Twitter Says Changes Curbed Spread of Election Misinformation
(Bloomberg) -- Twitter Inc. said product changes made ahead of the U.S. election, including one that made it more complicated to share other people’s posts, diminished the spread of misinformation on the social-media service.
The San Francisco-based company on Thursday said it put labels on 300,000 user posts from Oct. 27 to Nov. 11 for violating its rules around election misinformation. Twitter also said changes to its retweet feature ahead of the Nov. 3 vote were useful in limiting the spread of confusing or misleading posts.
Before users could pass along a message, the new tool asked them to provide their own commentary, a process known as quote tweeting. Twitter said quote tweets, aimed at encouraging people to share more context on posts, were up 26% as a result of the prompt, and regular retweets were down 23%. Overall, quote tweets and retweets combined were down 20% in total, the company said in a blog post.
“This change slowed the spread of misleading information by virtue of an overall reduction in the amount of sharing on the service,” Twitter said, though it didn’t provide specifics on how much misinformation was prevented from proliferating. The company plans to leave the prompt in place while it takes “more time to study and fully understand the impact.”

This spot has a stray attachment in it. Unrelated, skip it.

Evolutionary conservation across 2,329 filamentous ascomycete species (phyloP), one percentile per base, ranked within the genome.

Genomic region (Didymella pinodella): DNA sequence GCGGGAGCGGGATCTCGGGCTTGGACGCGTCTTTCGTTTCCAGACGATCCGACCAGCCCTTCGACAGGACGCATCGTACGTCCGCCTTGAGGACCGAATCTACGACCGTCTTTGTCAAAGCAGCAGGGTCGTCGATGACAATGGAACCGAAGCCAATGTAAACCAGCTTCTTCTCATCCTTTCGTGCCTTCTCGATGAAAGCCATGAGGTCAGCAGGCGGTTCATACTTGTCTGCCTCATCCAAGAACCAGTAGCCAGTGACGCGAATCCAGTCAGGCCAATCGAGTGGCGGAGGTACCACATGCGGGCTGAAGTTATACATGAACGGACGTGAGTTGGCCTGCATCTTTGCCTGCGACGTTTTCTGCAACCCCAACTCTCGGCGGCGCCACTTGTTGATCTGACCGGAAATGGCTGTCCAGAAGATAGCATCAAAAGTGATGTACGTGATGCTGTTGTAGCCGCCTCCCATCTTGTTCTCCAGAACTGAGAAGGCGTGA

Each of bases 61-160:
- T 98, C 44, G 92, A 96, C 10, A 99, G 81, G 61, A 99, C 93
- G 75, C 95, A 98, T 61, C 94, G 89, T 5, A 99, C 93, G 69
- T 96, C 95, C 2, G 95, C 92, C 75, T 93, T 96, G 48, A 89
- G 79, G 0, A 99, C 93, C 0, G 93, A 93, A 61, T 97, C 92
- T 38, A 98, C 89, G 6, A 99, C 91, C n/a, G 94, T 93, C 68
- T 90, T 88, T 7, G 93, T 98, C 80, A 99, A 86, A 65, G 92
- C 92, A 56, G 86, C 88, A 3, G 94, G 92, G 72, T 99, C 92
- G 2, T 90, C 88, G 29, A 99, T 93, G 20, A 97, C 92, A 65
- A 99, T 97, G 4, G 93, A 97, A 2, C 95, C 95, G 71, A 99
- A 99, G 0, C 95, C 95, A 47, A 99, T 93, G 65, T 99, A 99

Both Twitter and Facebook Inc. were under pressure to curb the spread of misinformation on their services during the election. Both social networks labeled misleading posts about the election outcome, and created rules that forbid users from trying to delegitimize election results.
They also both implemented product changes to slow down viral misinformation. In addition to nudging people to quote tweet instead of retweet, Twitter stopped putting recommendations for tweets and users to follow directly into people’s feeds. It said that effort didn’t lead to a “statistically significant difference in misinformation prevalence,” and will be reversed beginning Thursday.
Facebook made changes as well, including a temporary political advertising ban immediately after the polls closed on election night. That ban has been extended for as much as a month to prevent candidates from taking out ads intended to dispute the results, which President Donald Trump has been doing regularly. Twitter has long disallowed political or issue ads.
Twitter said that while it saw record levels of election-related discussions on its platform, the 300,000 posts it labeled for misinformation accounted for just 0.2% of all election-related posts on the service between Oct. 27 and Nov. 11. Facebook said this week that political content made up just 6% of all content people see on the service.
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